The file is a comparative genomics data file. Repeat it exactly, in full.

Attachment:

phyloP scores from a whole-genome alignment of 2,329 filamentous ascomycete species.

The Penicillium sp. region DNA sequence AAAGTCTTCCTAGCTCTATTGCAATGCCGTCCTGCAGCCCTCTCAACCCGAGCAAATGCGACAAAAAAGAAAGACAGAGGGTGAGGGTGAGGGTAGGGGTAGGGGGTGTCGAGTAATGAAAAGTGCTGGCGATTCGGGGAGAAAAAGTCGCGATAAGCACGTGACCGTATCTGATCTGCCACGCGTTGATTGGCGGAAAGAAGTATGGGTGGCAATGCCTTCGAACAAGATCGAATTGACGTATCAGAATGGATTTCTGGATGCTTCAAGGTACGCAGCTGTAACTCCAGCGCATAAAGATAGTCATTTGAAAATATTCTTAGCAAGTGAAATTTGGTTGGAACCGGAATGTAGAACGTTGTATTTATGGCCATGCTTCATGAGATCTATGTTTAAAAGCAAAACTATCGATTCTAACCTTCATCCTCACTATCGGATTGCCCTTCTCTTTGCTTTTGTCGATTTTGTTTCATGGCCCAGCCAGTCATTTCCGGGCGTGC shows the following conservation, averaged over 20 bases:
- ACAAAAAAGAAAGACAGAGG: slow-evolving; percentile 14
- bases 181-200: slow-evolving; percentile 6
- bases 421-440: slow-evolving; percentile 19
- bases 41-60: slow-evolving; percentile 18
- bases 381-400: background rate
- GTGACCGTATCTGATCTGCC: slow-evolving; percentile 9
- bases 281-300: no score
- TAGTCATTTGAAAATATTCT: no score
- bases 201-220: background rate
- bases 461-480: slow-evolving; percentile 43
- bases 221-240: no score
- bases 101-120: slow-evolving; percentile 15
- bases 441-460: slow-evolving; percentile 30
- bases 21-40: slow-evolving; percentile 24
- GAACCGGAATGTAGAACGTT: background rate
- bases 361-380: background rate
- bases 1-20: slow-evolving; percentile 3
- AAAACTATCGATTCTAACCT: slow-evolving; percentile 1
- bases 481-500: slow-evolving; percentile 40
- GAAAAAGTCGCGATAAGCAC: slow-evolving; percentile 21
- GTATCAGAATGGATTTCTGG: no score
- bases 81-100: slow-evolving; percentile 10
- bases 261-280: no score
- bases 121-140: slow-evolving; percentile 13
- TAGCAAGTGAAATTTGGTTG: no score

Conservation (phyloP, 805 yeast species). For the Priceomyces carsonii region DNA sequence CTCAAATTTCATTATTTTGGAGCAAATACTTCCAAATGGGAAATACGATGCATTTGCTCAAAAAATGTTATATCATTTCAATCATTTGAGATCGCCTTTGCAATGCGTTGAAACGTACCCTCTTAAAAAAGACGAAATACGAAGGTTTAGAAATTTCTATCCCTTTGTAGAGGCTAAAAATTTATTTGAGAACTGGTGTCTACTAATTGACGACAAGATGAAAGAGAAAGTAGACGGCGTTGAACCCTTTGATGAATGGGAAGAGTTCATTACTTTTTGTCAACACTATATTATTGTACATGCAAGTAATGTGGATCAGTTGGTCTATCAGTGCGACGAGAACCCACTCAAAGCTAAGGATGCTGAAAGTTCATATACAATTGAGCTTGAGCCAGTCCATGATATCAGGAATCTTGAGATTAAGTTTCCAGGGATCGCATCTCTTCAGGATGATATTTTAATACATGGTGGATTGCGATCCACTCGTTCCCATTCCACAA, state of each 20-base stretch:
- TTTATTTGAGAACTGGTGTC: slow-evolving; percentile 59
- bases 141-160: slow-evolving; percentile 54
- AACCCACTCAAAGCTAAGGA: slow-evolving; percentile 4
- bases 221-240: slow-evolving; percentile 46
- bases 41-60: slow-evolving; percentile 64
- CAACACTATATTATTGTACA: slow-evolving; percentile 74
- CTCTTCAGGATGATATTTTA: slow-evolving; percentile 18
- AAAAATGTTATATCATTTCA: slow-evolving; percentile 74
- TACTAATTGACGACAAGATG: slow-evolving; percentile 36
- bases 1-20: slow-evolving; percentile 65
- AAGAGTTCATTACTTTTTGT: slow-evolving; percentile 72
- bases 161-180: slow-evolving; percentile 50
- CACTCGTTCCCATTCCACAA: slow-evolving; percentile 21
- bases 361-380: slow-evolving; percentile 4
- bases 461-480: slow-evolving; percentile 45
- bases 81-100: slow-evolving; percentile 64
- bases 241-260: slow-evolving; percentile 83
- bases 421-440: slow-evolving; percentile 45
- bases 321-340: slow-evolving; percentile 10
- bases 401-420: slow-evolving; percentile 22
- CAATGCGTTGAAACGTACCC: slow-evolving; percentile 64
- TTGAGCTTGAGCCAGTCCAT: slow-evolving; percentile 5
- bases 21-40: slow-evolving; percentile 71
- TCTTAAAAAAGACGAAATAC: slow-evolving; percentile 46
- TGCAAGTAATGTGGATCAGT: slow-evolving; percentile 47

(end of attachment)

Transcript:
phyloP scores from a whole-genome alignment of 2,329 filamentous ascomycete species.

The Penicillium sp. region DNA sequence AAAGTCTTCCTAGCTCTATTGCAATGCCGTCCTGCAGCCCTCTCAACCCGAGCAAATGCGACAAAAAAGAAAGACAGAGGGTGAGGGTGAGGGTAGGGGTAGGGGGTGTCGAGTAATGAAAAGTGCTGGCGATTCGGGGAGAAAAAGTCGCGATAAGCACGTGACCGTATCTGATCTGCCACGCGTTGATTGGCGGAAAGAAGTATGGGTGGCAATGCCTTCGAACAAGATCGAATTGACGTATCAGAATGGATTTCTGGATGCTTCAAGGTACGCAGCTGTAACTCCAGCGCATAAAGATAGTCATTTGAAAATATTCTTAGCAAGTGAAATTTGGTTGGAACCGGAATGTAGAACGTTGTATTTATGGCCATGCTTCATGAGATCTATGTTTAAAAGCAAAACTATCGATTCTAACCTTCATCCTCACTATCGGATTGCCCTTCTCTTTGCTTTTGTCGATTTTGTTTCATGGCCCAGCCAGTCATTTCCGGGCGTGC shows the following conservation, averaged over 20 bases:
- ACAAAAAAGAAAGACAGAGG: slow-evolving; percentile 14
- bases 181-200: slow-evolving; percentile 6
- bases 421-440: slow-evolving; percentile 19
- bases 41-60: slow-evolving; percentile 18
- bases 381-400: background rate
- GTGACCGTATCTGATCTGCC: slow-evolving; percentile 9
- bases 281-300: no score
- TAGTCATTTGAAAATATTCT: no score
- bases 201-220: background rate
- bases 461-480: slow-evolving; percentile 43
- bases 221-240: no score
- bases 101-120: slow-evolving; percentile 15
- bases 441-460: slow-evolving; percentile 30
- bases 21-40: slow-evolving; percentile 24
- GAACCGGAATGTAGAACGTT: background rate
- bases 361-380: background rate
- bases 1-20: slow-evolving; percentile 3
- AAAACTATCGATTCTAACCT: slow-evolving; percentile 1
- bases 481-500: slow-evolving; percentile 40
- GAAAAAGTCGCGATAAGCAC: slow-evolving; percentile 21
- GTATCAGAATGGATTTCTGG: no score
- bases 81-100: slow-evolving; percentile 10
- bases 261-280: no score
- bases 121-140: slow-evolving; percentile 13
- TAGCAAGTGAAATTTGGTTG: no score

Conservation (phyloP, 805 yeast species). For the Priceomyces carsonii region DNA sequence CTCAAATTTCATTATTTTGGAGCAAATACTTCCAAATGGGAAATACGATGCATTTGCTCAAAAAATGTTATATCATTTCAATCATTTGAGATCGCCTTTGCAATGCGTTGAAACGTACCCTCTTAAAAAAGACGAAATACGAAGGTTTAGAAATTTCTATCCCTTTGTAGAGGCTAAAAATTTATTTGAGAACTGGTGTCTACTAATTGACGACAAGATGAAAGAGAAAGTAGACGGCGTTGAACCCTTTGATGAATGGGAAGAGTTCATTACTTTTTGTCAACACTATATTATTGTACATGCAAGTAATGTGGATCAGTTGGTCTATCAGTGCGACGAGAACCCACTCAAAGCTAAGGATGCTGAAAGTTCATATACAATTGAGCTTGAGCCAGTCCATGATATCAGGAATCTTGAGATTAAGTTTCCAGGGATCGCATCTCTTCAGGATGATATTTTAATACATGGTGGATTGCGATCCACTCGTTCCCATTCCACAA, state of each 20-base stretch:
- TTTATTTGAGAACTGGTGTC: slow-evolving; percentile 59
- bases 141-160: slow-evolving; percentile 54
- AACCCACTCAAAGCTAAGGA: slow-evolving; percentile 4
- bases 221-240: slow-evolving; percentile 46
- bases 41-60: slow-evolving; percentile 64
- CAACACTATATTATTGTACA: slow-evolving; percentile 74
- CTCTTCAGGATGATATTTTA: slow-evolving; percentile 18
- AAAAATGTTATATCATTTCA: slow-evolving; percentile 74
- TACTAATTGACGACAAGATG: slow-evolving; percentile 36
- bases 1-20: slow-evolving; percentile 65
- AAGAGTTCATTACTTTTTGT: slow-evolving; percentile 72
- bases 161-180: slow-evolving; percentile 50
- CACTCGTTCCCATTCCACAA: slow-evolving; percentile 21
- bases 361-380: slow-evolving; percentile 4
- bases 461-480: slow-evolving; percentile 45
- bases 81-100: slow-evolving; percentile 64
- bases 241-260: slow-evolving; percentile 83
- bases 421-440: slow-evolving; percentile 45
- bases 321-340: slow-evolving; percentile 10
- bases 401-420: slow-evolving; percentile 22
- CAATGCGTTGAAACGTACCC: slow-evolving; percentile 64
- TTGAGCTTGAGCCAGTCCAT: slow-evolving; percentile 5
- bases 21-40: slow-evolving; percentile 71
- TCTTAAAAAAGACGAAATAC: slow-evolving; percentile 46
- TGCAAGTAATGTGGATCAGT: slow-evolving; percentile 47